Is Northgate plc’s (LON:NTG) Balance Sheet A Threat To Its Future?

Want to participate in a short research study? Help shape the future of investing tools and you could win a $250 gift card!

While small-cap stocks, such as Northgate plc (LON:NTG) with its market cap of UK£431m, are popular for their explosive growth, investors should also be aware of their balance sheet to judge whether the company can survive a downturn. Evaluating financial health as part of your investment thesis is essential, as mismanagement of capital can lead to bankruptcies, which occur at a higher rate for small-caps. We’ll look at some basic checks that can form a snapshot the company’s financial strength. However, these checks don’t give you a full picture, so I recommend you dig deeper yourself into NTG here.

Does NTG Produce Much Cash Relative To Its Debt?

NTG has built up its total debt levels in the last twelve months, from UK£451m to UK£529m – this includes long-term debt. With this growth in debt, NTG’s cash and short-term investments stands at UK£48m to keep the business going. We note it produced negative cash flow over the last twelve months. For this article’s sake, I won’t be looking at this today, but you can take a look at some of NTG’s operating efficiency ratios such as ROA here.

Does NTG’s liquid assets cover its short-term commitments?

With current liabilities at UK£158m, it appears that the company may not be able to easily meet these obligations given the level of current assets of UK£158m, with a current ratio of 1x. The current ratio is the number you get when you divide current assets by current liabilities.

LSE:NTG Historical Debt, May 28th 2019
LSE:NTG Historical Debt, May 28th 2019

Does NTG face the risk of succumbing to its debt-load?

NTG is a relatively highly levered company with a debt-to-equity of 96%. This is somewhat unusual for small-caps companies, since lenders are often hesitant to provide attractive interest rates to less-established businesses. We can test if NTG’s debt levels are sustainable by measuring interest payments against earnings of a company. Ideally, earnings before interest and tax (EBIT) should cover net interest by at least three times. For NTG, the ratio of 4.78x suggests that interest is appropriately covered, which means that lenders may be inclined to lend more money to the company, as it is seen as safe in terms of payback.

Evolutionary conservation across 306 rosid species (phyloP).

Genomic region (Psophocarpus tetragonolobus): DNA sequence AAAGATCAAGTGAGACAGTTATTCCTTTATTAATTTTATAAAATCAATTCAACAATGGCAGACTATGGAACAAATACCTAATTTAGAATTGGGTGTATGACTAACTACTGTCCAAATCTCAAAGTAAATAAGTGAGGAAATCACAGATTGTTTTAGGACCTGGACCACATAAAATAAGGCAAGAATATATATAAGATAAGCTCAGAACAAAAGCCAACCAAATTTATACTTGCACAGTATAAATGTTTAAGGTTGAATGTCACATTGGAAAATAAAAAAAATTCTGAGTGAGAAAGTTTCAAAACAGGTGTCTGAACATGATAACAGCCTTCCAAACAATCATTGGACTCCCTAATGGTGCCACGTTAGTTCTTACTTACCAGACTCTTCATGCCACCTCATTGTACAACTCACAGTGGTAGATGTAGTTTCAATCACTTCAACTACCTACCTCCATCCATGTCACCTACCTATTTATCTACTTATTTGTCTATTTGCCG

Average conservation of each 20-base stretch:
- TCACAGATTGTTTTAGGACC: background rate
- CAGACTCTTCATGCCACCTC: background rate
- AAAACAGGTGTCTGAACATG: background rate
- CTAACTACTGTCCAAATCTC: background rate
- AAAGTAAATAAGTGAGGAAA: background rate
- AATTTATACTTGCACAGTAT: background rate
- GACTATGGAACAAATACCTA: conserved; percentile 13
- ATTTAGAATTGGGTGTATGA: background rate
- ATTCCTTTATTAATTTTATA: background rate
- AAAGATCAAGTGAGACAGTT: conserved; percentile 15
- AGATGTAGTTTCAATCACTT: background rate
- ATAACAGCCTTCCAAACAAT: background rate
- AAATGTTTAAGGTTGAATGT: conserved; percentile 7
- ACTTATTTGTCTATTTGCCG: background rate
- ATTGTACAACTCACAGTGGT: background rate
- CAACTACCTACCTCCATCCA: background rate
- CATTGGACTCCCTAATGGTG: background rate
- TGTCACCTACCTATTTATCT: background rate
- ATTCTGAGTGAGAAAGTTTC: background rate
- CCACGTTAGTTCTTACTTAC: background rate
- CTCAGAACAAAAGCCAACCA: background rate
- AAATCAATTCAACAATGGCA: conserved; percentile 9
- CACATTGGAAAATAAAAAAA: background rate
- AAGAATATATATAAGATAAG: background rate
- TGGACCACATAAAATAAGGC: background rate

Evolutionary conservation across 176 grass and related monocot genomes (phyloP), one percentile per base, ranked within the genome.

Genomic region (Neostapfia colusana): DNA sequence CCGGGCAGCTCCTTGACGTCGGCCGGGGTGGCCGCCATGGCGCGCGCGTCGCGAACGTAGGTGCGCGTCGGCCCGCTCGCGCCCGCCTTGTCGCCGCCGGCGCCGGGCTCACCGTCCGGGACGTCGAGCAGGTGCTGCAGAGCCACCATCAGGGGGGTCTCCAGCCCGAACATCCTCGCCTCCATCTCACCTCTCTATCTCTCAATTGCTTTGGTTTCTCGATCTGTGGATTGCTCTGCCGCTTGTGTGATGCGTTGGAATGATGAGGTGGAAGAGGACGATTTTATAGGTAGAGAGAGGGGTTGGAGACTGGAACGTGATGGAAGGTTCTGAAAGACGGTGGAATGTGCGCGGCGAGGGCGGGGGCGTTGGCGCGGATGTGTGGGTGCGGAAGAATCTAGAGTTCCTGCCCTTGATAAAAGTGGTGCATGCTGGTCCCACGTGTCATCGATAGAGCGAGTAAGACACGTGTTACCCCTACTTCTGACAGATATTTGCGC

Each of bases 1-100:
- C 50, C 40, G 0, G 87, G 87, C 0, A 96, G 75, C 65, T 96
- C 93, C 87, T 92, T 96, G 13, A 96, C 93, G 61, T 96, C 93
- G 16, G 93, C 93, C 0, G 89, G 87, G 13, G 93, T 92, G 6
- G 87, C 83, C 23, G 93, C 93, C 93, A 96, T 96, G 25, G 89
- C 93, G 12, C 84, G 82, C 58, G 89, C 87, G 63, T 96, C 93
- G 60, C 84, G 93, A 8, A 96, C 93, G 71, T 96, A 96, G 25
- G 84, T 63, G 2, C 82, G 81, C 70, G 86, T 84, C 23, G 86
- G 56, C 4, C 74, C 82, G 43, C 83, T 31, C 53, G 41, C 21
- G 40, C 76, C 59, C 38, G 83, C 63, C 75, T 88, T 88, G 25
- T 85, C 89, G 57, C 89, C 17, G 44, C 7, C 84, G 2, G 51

Next Steps:

Although NTG’s debt level is towards the higher end of the spectrum, its cash flow coverage seems adequate to meet debt obligations which means its debt is being efficiently utilised. However, its low liquidity raises concerns over whether current asset management practices are properly implemented for the small-cap. Keep in mind I haven’t considered other factors such as how NTG has been performing in the past. I suggest you continue to research Northgate to get a more holistic view of the stock by looking at:

  1. Future Outlook: What are well-informed industry analysts predicting for NTG’s future growth? Take a look at our free research report of analyst consensus for NTG’s outlook.
  2. Valuation: What is NTG worth today? Is the stock undervalued, even when its growth outlook is factored into its intrinsic value? The intrinsic value infographic in our free research report helps visualize whether NTG is currently mispriced by the market.
  3. Other High-Performing Stocks: Are there other stocks that provide better prospects with proven track records? Explore our free list of these great stocks here.

We aim to bring you long-term focused research analysis driven by fundamental data. Note that our analysis may not factor in the latest price-sensitive company announcements or qualitative material.

If you spot an error that warrants correction, please contact the editor at editorial-team@simplywallst.com. This article by Simply Wall St is general in nature. It does not constitute a recommendation to buy or sell any stock, and does not take account of your objectives, or your financial situation. Simply Wall St has no position in the stocks mentioned. Thank you for reading.